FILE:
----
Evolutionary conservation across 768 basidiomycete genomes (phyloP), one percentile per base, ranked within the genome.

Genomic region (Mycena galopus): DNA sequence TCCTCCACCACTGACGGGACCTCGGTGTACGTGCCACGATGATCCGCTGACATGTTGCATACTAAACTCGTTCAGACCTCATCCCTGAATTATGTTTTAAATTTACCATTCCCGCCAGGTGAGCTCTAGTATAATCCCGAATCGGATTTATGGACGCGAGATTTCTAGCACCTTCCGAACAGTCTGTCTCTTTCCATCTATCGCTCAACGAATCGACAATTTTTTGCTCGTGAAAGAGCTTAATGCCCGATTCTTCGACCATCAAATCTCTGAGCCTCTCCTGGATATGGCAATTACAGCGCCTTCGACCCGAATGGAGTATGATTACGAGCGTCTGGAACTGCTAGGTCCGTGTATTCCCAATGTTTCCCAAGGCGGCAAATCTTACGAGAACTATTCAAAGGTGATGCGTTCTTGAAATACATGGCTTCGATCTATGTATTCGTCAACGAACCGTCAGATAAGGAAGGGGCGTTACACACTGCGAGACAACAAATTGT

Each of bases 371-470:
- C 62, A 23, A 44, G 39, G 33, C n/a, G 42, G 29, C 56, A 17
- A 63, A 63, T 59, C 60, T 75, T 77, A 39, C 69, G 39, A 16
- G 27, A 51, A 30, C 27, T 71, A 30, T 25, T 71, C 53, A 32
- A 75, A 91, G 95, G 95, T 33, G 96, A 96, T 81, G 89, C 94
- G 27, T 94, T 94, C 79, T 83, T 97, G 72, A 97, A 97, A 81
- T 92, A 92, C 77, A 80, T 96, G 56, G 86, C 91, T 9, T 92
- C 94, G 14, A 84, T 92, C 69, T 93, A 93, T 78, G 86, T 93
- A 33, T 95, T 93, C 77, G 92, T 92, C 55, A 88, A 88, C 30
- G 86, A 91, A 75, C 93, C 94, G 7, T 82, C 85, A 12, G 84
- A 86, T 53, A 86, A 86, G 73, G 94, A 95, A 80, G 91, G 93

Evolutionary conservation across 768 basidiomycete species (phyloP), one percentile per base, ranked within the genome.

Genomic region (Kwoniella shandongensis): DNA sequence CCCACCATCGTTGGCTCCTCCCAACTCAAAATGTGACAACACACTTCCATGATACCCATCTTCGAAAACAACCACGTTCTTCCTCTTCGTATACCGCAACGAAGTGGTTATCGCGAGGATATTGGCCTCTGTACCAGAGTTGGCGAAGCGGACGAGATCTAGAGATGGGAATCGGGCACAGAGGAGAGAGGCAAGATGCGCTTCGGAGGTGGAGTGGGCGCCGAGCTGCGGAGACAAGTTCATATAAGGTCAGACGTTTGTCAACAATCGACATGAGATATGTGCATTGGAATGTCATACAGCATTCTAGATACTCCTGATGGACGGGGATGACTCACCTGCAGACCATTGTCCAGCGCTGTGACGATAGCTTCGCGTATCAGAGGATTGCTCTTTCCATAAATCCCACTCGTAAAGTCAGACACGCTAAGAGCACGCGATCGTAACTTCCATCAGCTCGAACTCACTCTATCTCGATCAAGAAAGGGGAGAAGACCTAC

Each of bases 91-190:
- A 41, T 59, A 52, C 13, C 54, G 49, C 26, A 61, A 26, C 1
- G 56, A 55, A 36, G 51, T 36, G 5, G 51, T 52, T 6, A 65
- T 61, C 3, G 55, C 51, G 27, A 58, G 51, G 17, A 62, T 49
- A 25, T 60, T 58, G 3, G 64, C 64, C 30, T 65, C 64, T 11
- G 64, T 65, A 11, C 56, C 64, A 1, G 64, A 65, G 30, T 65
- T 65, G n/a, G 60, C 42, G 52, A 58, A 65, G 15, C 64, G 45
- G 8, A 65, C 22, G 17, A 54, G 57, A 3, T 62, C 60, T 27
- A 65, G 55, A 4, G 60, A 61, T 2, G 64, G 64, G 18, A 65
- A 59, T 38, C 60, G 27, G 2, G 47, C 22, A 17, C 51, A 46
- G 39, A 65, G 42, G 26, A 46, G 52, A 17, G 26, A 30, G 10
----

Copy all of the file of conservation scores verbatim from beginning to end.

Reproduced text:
Evolutionary conservation across 768 basidiomycete genomes (phyloP), one percentile per base, ranked within the genome.

Genomic region (Mycena galopus): DNA sequence TCCTCCACCACTGACGGGACCTCGGTGTACGTGCCACGATGATCCGCTGACATGTTGCATACTAAACTCGTTCAGACCTCATCCCTGAATTATGTTTTAAATTTACCATTCCCGCCAGGTGAGCTCTAGTATAATCCCGAATCGGATTTATGGACGCGAGATTTCTAGCACCTTCCGAACAGTCTGTCTCTTTCCATCTATCGCTCAACGAATCGACAATTTTTTGCTCGTGAAAGAGCTTAATGCCCGATTCTTCGACCATCAAATCTCTGAGCCTCTCCTGGATATGGCAATTACAGCGCCTTCGACCCGAATGGAGTATGATTACGAGCGTCTGGAACTGCTAGGTCCGTGTATTCCCAATGTTTCCCAAGGCGGCAAATCTTACGAGAACTATTCAAAGGTGATGCGTTCTTGAAATACATGGCTTCGATCTATGTATTCGTCAACGAACCGTCAGATAAGGAAGGGGCGTTACACACTGCGAGACAACAAATTGT

Each of bases 371-470:
- C 62, A 23, A 44, G 39, G 33, C n/a, G 42, G 29, C 56, A 17
- A 63, A 63, T 59, C 60, T 75, T 77, A 39, C 69, G 39, A 16
- G 27, A 51, A 30, C 27, T 71, A 30, T 25, T 71, C 53, A 32
- A 75, A 91, G 95, G 95, T 33, G 96, A 96, T 81, G 89, C 94
- G 27, T 94, T 94, C 79, T 83, T 97, G 72, A 97, A 97, A 81
- T 92, A 92, C 77, A 80, T 96, G 56, G 86, C 91, T 9, T 92
- C 94, G 14, A 84, T 92, C 69, T 93, A 93, T 78, G 86, T 93
- A 33, T 95, T 93, C 77, G 92, T 92, C 55, A 88, A 88, C 30
- G 86, A 91, A 75, C 93, C 94, G 7, T 82, C 85, A 12, G 84
- A 86, T 53, A 86, A 86, G 73, G 94, A 95, A 80, G 91, G 93

Evolutionary conservation across 768 basidiomycete species (phyloP), one percentile per base, ranked within the genome.

Genomic region (Kwoniella shandongensis): DNA sequence CCCACCATCGTTGGCTCCTCCCAACTCAAAATGTGACAACACACTTCCATGATACCCATCTTCGAAAACAACCACGTTCTTCCTCTTCGTATACCGCAACGAAGTGGTTATCGCGAGGATATTGGCCTCTGTACCAGAGTTGGCGAAGCGGACGAGATCTAGAGATGGGAATCGGGCACAGAGGAGAGAGGCAAGATGCGCTTCGGAGGTGGAGTGGGCGCCGAGCTGCGGAGACAAGTTCATATAAGGTCAGACGTTTGTCAACAATCGACATGAGATATGTGCATTGGAATGTCATACAGCATTCTAGATACTCCTGATGGACGGGGATGACTCACCTGCAGACCATTGTCCAGCGCTGTGACGATAGCTTCGCGTATCAGAGGATTGCTCTTTCCATAAATCCCACTCGTAAAGTCAGACACGCTAAGAGCACGCGATCGTAACTTCCATCAGCTCGAACTCACTCTATCTCGATCAAGAAAGGGGAGAAGACCTAC

Each of bases 91-190:
- A 41, T 59, A 52, C 13, C 54, G 49, C 26, A 61, A 26, C 1
- G 56, A 55, A 36, G 51, T 36, G 5, G 51, T 52, T 6, A 65
- T 61, C 3, G 55, C 51, G 27, A 58, G 51, G 17, A 62, T 49
- A 25, T 60, T 58, G 3, G 64, C 64, C 30, T 65, C 64, T 11
- G 64, T 65, A 11, C 56, C 64, A 1, G 64, A 65, G 30, T 65
- T 65, G n/a, G 60, C 42, G 52, A 58, A 65, G 15, C 64, G 45
- G 8, A 65, C 22, G 17, A 54, G 57, A 3, T 62, C 60, T 27
- A 65, G 55, A 4, G 60, A 61, T 2, G 64, G 64, G 18, A 65
- A 59, T 38, C 60, G 27, G 2, G 47, C 22, A 17, C 51, A 46
- G 39, A 65, G 42, G 26, A 46, G 52, A 17, G 26, A 30, G 10